To Avoid Feeling “Lonely at the Top”!
By Leadership Keynote Speaker Connie Podesta
We’ve all heard that it can be “lonely at the top.” Well most recent studies, books, and articles agree. They show that many top leaders feel isolated and weighed down by their position? With no one to talk to? And no one with whom to bear the burden of their job? And that isolation can play havoc with their confidence. The decisions they make. And their overall ability to lead effectively.
I get it! I’m certainly no stranger to loneliness. I am constantly traveling – alone. I work in my home office alone. I stay in hotels alone. I eat dinners at fancy restaurants alone. Which is in direct opposition to my personality. I’m an outgoing person who loves being around people. My friends and family used to worry about me until I convinced them that over time I had discovered how NOT to feel alone even when I’m all by myself a huge amount of the time.
And that makes all the difference in the world.
I’ve been working with leaders for more than 30 years. All kinds. Ages. Industries. Levels. Cultures. Ethnicities. Men and women. And I’ve learned this about loneliness add space …
It’s not about how many people are around you at any given time. It’s about how many quality connections and relationships you’ve made along the way. I’ve counseled people who were surrounded by family and friends and yet felt … Lonely.
Just as I’ve worked with some amazing leaders who have a very few select people in their life and feel space… blessed and surrounded. Not lonely at all.
Here are the top 10 tips to get out of the isolated, only-me rut and enjoy life at the top even more:
- Quit thinking the word “leader” means you aren’t still part of a team. Surround yourself with people you like. Trust. Believe in. Admire. Respect. Many leaders complain to me about all the tough decisions they have to make “on their own.” But usually, I discover that’s not the case at all. They could have sought input. Collaborated. Asked advice. Put their head together with people they trust. But they chose not to do that. Instead they made the decision on their own – which was often the wrong decision because they didn’t do their homework and learn from the people who were really in the know ‑ and then had to live with a disappointed, angry team that felt it didn’t count.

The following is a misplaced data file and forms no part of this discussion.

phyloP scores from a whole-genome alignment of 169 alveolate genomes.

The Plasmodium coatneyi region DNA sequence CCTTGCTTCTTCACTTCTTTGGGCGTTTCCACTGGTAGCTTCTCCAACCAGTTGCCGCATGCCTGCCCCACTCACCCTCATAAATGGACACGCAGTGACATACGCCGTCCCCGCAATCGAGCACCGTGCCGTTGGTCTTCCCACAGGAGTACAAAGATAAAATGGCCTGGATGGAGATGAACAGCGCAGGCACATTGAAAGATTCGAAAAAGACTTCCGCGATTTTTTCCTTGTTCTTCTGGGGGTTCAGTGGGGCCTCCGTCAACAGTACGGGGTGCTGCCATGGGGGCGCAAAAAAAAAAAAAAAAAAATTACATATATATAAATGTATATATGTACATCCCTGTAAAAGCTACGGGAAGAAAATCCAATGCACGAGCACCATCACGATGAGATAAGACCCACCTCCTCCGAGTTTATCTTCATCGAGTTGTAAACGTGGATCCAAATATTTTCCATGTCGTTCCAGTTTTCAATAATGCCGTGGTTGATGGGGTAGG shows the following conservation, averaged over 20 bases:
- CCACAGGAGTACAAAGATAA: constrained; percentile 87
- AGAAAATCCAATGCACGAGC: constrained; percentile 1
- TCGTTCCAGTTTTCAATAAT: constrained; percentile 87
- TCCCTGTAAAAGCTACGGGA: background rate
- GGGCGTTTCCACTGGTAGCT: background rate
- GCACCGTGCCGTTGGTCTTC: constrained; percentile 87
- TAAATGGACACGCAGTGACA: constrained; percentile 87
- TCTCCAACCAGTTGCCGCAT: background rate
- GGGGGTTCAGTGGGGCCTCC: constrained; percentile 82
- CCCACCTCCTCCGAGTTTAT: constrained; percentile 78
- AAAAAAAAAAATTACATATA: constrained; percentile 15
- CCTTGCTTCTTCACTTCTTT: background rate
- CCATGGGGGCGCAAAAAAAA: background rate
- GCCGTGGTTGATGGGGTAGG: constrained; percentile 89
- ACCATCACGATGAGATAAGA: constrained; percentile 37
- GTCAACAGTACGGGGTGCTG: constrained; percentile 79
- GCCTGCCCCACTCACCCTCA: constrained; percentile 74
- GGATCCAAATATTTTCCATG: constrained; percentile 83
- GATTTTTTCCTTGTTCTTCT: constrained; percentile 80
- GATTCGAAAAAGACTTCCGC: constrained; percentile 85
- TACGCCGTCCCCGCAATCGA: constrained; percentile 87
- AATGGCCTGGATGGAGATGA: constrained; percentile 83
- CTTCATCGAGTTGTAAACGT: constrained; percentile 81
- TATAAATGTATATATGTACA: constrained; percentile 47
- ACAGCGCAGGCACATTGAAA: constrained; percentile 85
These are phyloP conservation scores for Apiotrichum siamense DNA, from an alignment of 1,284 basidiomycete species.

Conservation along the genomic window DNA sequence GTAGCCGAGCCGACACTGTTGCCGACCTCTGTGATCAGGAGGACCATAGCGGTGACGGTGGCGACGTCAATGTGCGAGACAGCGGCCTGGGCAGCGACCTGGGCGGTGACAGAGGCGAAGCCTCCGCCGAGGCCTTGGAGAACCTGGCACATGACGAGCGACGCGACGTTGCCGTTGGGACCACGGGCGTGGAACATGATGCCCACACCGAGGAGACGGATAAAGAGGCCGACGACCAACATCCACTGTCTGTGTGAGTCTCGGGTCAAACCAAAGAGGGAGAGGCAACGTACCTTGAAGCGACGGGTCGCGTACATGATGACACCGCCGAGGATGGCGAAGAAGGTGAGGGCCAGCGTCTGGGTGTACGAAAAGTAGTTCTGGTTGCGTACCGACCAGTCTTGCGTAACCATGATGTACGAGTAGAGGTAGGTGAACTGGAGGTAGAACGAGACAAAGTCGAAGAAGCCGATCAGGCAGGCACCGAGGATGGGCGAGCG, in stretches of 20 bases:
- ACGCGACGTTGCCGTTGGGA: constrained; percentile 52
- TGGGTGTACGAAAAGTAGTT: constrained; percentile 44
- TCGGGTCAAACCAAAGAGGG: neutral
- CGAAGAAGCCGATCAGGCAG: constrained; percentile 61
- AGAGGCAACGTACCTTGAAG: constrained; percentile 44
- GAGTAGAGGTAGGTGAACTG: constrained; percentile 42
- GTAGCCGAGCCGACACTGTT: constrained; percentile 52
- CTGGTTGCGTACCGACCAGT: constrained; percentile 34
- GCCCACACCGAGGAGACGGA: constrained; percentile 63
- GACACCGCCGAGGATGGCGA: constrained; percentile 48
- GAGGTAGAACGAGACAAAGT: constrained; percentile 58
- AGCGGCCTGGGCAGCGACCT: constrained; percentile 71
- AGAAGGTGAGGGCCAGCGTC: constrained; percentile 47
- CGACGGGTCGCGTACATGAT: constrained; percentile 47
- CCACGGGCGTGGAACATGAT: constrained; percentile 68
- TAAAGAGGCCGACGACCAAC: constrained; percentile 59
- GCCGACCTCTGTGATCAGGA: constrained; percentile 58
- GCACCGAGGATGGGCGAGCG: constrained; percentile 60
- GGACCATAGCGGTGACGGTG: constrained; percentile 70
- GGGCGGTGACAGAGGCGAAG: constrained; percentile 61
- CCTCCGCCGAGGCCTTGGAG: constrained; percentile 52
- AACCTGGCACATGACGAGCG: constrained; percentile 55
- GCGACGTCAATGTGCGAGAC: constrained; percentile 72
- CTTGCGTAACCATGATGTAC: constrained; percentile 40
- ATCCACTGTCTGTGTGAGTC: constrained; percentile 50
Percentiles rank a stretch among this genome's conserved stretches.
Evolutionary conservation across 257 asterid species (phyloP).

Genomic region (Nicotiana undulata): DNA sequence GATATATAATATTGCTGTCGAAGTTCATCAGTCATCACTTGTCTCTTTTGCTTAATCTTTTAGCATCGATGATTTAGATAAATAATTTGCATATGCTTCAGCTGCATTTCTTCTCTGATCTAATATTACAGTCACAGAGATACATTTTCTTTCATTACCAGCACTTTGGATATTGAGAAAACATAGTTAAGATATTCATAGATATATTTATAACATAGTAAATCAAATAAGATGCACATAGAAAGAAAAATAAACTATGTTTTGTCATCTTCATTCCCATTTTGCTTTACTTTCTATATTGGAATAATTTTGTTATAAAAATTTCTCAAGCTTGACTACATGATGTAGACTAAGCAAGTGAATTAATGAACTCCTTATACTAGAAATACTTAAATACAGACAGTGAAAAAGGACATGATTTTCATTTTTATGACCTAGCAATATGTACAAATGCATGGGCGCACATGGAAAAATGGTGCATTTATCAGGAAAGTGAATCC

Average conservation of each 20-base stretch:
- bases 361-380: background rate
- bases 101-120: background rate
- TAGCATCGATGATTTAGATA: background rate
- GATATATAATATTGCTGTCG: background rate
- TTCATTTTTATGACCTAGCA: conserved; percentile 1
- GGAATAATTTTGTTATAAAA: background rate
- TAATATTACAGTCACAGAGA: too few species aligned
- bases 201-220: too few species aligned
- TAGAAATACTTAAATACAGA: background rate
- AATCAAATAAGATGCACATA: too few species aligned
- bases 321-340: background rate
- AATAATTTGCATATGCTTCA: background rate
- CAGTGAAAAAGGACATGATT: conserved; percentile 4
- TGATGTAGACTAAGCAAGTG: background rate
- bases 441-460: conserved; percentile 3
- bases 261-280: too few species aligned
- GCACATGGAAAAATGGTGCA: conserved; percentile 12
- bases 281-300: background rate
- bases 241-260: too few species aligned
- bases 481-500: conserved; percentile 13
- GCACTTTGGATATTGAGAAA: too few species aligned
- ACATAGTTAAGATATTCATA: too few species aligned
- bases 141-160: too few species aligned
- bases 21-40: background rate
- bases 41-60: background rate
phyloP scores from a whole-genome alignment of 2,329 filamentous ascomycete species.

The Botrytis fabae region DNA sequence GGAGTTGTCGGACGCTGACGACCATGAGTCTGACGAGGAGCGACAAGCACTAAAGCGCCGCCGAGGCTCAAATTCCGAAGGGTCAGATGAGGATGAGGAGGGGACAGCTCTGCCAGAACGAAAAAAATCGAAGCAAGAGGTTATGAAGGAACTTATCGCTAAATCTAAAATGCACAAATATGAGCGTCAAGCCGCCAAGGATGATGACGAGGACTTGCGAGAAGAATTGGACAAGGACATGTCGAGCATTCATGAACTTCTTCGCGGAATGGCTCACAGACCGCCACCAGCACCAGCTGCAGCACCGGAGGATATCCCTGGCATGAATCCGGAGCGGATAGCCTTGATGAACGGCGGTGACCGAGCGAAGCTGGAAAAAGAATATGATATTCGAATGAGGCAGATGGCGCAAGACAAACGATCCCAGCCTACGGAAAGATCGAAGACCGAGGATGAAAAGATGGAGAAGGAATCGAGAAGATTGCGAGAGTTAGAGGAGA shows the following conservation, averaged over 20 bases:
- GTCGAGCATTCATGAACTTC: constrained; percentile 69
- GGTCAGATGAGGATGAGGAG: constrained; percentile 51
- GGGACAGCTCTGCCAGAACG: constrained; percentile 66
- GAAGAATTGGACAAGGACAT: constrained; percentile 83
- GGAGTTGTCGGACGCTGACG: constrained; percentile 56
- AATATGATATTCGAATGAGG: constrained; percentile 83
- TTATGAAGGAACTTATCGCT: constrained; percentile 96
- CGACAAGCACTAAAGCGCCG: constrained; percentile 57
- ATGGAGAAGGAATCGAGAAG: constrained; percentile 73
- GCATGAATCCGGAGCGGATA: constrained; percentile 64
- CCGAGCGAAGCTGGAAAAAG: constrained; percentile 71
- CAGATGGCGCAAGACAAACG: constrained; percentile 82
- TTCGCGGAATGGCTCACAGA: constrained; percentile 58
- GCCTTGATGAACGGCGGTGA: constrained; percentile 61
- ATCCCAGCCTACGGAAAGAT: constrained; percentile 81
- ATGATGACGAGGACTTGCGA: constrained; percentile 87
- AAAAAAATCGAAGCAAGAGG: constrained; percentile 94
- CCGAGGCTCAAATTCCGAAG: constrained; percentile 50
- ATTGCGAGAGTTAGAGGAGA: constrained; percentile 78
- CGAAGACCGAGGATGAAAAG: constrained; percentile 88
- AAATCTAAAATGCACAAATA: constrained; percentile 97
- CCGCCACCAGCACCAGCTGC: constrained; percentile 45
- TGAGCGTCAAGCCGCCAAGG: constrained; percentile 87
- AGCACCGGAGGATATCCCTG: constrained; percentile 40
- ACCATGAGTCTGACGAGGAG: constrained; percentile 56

- Quit forgetting the importance of connecting with other professionals outside your own company. Make friends with people in your position (or a similar position) in other companies. I have developed close friendships with other speakers who understand exactly what I’m going through. We share resources. We refer one another. But mostly – we talk shop. All the nitty gritty annoyances, frustrations and ups and downs that only another person doing the same job can relate to. You’re never alone when a professional friend is only a phone call away. Believe me, I speak to tens of thousands of leaders a year from all industries throughout the world and the cool thing is space… most problems leaders have are the same no matter what job. Company. Organization. Or industry. We have tons in common with lots of people. Just seek them out. And develop the relationships.